From the tea fields, Kamiya-san pulled off a long shoot and deftly demonstrated the proper technique for pulling off the leaves. He warned me that if I pulled at full speed I might get cuts on my index finger.
After the visit to the tea fields, we walked the short distance to the processing factory. As expected, the factory was spotless.
I learned a 60 kilogram stone chausu with oak handles creates the best matcha powder. It’s no easy task to hand crank the wheel, and at the industry standard of one rotation per second, you have to have stamina. I beamed with pride as the dried dark leaves magically transformed into super fine bright green powder.
Preparing and Enjoying the Tea
After the factory tour, we returned to the 2nd floor cafe, which now had several guests. I tried hard to avert my eyes from the decadent matcha parfaits, matcha cakes, and soft cream they were eating. The beautiful thing about matcha is that regardless of what product it goes into, you can point to it with virtue. There’s no need to feel guilty because it’s good for you.
A table had already been set up with all the necessary tools for the matcha preparation demonstration. There is definitely an art to holding the bamboo whisk and creating the matcha foam. I was instructed to whisk in the shape of an ’M’, and to have my departing stroke in the shape of hiragana character ”no”.
Which is の.
Since the process behind growing, harvesting, grinding, and preparing matcha is very specific, so too is the way in which it is consumed. I copied Kamiya-san as he rotated his cup and slurped his beverage. (Yes, in Japan it is considered polite to slurp – you are expressing your appreciation for the drink.)
A new tray was laid before me with five cups of tea to sample. From the top left and going clockwise, they were: houjicha, sencha with matcha, sweet matcha, matcha latte, and Japanese black tea. While each was delicious, my favorite was the sencha with matcha.
The purpose of a tea ceremony is at its heart an expression of hospitality, a chance for giver and receiver to bond. To savor the moment mindfully. To exchange ideas.
That’s what we did. We discussed our favorite scenes from ”Top Gun: Maverick”. We spoke of places we had been and places we dreamed of going. While Kamiya-san had lived in Sydney, Hori-san had lived 20 years in Southern France and traveled to over 90 countries.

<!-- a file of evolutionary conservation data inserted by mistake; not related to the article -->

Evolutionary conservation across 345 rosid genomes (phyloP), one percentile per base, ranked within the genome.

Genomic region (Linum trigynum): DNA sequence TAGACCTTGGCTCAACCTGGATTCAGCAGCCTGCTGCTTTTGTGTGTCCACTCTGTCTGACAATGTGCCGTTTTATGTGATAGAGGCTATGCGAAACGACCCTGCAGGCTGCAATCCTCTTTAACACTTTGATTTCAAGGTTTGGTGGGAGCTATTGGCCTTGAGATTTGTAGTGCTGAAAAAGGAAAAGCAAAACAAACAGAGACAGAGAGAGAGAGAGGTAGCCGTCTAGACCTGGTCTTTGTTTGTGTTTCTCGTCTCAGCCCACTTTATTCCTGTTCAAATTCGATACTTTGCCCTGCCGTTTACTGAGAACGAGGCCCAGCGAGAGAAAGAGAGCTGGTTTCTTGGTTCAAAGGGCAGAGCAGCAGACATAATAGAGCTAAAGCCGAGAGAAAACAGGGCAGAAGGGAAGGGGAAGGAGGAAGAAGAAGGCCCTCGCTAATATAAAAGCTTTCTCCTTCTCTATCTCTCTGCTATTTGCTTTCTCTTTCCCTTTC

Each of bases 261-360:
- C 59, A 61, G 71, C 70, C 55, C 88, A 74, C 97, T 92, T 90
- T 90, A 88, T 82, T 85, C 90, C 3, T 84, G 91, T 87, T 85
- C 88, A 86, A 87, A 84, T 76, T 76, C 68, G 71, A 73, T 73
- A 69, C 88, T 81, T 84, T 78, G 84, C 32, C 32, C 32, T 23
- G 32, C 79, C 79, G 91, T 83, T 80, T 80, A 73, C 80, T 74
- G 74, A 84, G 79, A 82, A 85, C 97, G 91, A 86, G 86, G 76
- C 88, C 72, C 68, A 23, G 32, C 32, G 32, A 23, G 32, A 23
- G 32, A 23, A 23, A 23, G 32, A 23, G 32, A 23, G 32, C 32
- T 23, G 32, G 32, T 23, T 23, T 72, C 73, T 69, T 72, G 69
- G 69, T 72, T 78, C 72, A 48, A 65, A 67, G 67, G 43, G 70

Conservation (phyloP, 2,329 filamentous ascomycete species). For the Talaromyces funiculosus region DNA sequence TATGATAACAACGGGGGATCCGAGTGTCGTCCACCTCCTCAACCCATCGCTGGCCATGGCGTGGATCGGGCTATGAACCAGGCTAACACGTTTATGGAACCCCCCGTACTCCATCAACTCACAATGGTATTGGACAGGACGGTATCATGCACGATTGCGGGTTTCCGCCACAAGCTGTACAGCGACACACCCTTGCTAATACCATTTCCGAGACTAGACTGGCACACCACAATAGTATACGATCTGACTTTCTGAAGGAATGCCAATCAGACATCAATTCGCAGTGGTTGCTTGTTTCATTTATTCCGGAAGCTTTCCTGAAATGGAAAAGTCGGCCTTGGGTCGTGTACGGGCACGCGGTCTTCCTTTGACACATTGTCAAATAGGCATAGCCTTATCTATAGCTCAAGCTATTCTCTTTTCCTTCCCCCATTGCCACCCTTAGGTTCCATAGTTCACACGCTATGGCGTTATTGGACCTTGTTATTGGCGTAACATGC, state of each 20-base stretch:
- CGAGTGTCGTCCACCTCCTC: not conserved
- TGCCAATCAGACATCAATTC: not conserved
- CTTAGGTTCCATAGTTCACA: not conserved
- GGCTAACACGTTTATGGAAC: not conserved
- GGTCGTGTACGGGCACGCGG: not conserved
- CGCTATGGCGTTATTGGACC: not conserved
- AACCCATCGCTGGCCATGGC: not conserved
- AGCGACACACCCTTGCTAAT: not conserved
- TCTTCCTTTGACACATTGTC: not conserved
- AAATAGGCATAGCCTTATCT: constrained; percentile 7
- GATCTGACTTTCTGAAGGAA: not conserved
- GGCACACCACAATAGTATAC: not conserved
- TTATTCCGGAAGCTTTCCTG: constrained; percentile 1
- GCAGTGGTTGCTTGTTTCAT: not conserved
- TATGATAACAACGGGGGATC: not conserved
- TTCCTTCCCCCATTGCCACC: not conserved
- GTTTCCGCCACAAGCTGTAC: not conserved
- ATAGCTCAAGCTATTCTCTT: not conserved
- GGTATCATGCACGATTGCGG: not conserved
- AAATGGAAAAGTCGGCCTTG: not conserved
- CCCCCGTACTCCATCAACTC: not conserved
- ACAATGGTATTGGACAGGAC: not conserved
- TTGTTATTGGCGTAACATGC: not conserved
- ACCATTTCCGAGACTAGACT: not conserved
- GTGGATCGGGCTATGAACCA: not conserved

This was a group who was immensely proud of what Nishio had to offer. After asking whether I liked unagi (eel), they said it was a Nishio specialty and invited me to join them for lunch at a local restaurant. I went and had a really lovely time.
Although it was within easy walking distance, Kamiya-san insisted on driving me back to Nishio station so I could catch an afternoon train back to Nagoya.
From start to finish, I had received nothing but kindness and first-rate hospitality.
It felt like a special day with friends, and it’s a place I’d like to go back to.
If You Go
It takes some effort and planning to get to Nishio. It was so worth it.
Since I don’t drive, and wanted to be certain I’d make the tour start time, I stayed overnight at Nagoya. I caught an early morning train to Shin-Anjou, followed by a train to Sakuramachi Mae (an unmanned station), and an easy 30 minute walk.
There are an abundance of places you can go to experience a tea lesson or ceremony. If you are looking for just the tea lesson or ceremony, or – hey! You just want to eat/drink matcha – you might prefer the convenience of a larger city. Matsue is said to consume matcha at five times the national average, and their matcha confections are heavenly.
I booked the Nishio tour wanting a full experience. While it is possible to get great photos of the tea fields while biking or walking, the only legal way to enter the Nishio fields is on a tour. The cost for the tour was ¥12,000 ($86.00).
The matcha fields make for cute photos for ladies who want to showcase themselves dressed up in the gorgeous costume. Sorry gentlemen – this opportunity is only for the ladies.
Those who will find greatest value from a Nishio tour are die-hard matcha tea lovers who are fascinated by a cultural legacy in Japan: the art of the tea ceremony. Because it’s not just about the tea…it’s about the process.
Special note: if you like eel, then you will definitely want to make a special trip to Nishio, where eel is a regional specialty. And let me assure you…like the matcha, the eel is ah-mazing.